Yeah, I’m trying to get more into weightlifting everyone keeps telling me about the benefits of weightlifting but I don’t want to go to the gym so I think I need to buy a bench for my home.


Kulap Vilaysack  27:47

And is this the one you’re like the most you’ve done research.


Aparna Nancherla  27:54

I haven’t no, this was like first search cheapest but looks like it’s okay.


Kulap Vilaysack  28:01

This is the fly bird adjustable weight bench.


Aparna Nancherla  28:04



Kulap Vilaysack  28:05

On sale guys on sale right now 52% off.


Aparna Nancherla  28:08

I think the adjustable got me because I always think I’m like usually too short for most of the equipment at the gym. So I probably need something that adjusts to smaller.


Kulap Vilaysack  28:19

Do you already have the weights or the weights are coming?


Aparna Nancherla  28:21

I have sort of a misfit collection of weights to crude over the years.


Kulap Vilaysack  28:30

Five to 10s.


Aparna Nancherla  28:34

That’s exactly what it is. It’s like 112, 210s like one ankle weight little thing that you put around your bag but the other one like all the sand fell out so oh like the lost and found.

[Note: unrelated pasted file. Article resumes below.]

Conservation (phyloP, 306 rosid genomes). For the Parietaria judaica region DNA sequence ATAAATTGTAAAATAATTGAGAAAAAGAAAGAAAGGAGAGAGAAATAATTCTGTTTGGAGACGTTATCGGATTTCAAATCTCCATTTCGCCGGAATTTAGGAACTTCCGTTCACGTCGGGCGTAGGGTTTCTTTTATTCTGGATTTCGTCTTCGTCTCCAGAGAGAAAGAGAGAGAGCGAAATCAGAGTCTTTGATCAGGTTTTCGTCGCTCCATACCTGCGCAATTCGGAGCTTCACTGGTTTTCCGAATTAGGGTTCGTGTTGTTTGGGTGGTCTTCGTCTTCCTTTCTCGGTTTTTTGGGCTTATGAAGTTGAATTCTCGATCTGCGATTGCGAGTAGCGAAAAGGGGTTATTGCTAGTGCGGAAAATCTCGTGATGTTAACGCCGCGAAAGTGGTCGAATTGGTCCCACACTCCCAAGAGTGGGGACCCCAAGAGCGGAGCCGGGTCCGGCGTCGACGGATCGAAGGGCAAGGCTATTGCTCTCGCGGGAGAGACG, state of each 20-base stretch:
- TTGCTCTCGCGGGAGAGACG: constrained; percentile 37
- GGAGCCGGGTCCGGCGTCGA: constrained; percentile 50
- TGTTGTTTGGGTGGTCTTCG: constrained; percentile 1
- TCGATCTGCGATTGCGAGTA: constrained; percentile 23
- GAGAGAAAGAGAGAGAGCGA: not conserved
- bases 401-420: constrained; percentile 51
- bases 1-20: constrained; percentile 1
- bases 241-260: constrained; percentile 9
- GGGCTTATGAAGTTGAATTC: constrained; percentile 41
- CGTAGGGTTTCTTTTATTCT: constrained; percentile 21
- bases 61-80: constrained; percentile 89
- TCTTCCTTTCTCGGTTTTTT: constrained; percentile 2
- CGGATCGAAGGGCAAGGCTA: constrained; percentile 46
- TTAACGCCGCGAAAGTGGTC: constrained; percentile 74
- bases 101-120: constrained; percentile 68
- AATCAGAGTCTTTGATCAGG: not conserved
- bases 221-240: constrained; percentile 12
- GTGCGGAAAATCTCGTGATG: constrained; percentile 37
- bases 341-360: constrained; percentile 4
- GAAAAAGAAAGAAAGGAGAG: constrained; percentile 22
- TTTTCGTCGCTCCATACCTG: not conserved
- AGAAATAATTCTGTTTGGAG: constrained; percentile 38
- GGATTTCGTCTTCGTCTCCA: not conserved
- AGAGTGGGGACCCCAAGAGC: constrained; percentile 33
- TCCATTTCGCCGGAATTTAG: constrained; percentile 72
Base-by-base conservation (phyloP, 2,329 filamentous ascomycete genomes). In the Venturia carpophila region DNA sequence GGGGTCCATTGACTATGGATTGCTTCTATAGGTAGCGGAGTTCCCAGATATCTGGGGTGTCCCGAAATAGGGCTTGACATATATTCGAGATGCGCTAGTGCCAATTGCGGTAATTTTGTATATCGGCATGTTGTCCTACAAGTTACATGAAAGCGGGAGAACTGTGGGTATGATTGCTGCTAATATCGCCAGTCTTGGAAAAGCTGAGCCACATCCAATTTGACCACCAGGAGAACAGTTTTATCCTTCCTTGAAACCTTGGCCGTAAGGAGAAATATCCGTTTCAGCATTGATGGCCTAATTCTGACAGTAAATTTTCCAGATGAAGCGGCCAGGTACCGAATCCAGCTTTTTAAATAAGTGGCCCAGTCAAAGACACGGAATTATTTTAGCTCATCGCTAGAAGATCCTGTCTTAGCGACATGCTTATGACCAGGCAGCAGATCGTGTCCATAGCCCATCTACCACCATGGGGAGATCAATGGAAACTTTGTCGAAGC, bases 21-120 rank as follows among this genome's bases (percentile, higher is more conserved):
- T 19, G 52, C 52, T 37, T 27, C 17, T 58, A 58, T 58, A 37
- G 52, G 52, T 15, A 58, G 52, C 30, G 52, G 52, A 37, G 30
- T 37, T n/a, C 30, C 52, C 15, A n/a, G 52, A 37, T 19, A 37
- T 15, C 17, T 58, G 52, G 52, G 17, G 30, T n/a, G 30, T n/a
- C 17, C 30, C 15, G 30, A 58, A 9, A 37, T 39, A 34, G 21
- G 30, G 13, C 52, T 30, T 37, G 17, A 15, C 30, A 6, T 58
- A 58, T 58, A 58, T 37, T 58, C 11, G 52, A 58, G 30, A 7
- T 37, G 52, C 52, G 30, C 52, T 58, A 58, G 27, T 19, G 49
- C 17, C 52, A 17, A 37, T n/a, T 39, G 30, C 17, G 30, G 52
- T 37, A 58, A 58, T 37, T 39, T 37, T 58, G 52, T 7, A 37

SuChin Pak  28:50

It’s like a Charlie Brown weight lifting class. No, I was picturing like, my idea of mismatched weights is like you know a really heavy book you know, maybe a jello, you know almond milk like thing as weights. But aren’t, you know, used clinically. But I want to ask like, is this like, are you weightlifting every day once a week? Like do you have like a class a system? Like what is your schedule for weightlifting?


Aparna Nancherla  29:20

I’m trying to do at least twice a week. I think I also find weightlifting like maybe boring compared to just like cardio. So I’m trying to learn that it’s not like it’s as important because I think like cardio all the time is not necessarily like helping your muscles get stronger.


Kulap Vilaysack  29:38

Yes, and well. I’ll just review the two times that I lost it on my trainer was during strength training.


SuChin Pak  29:44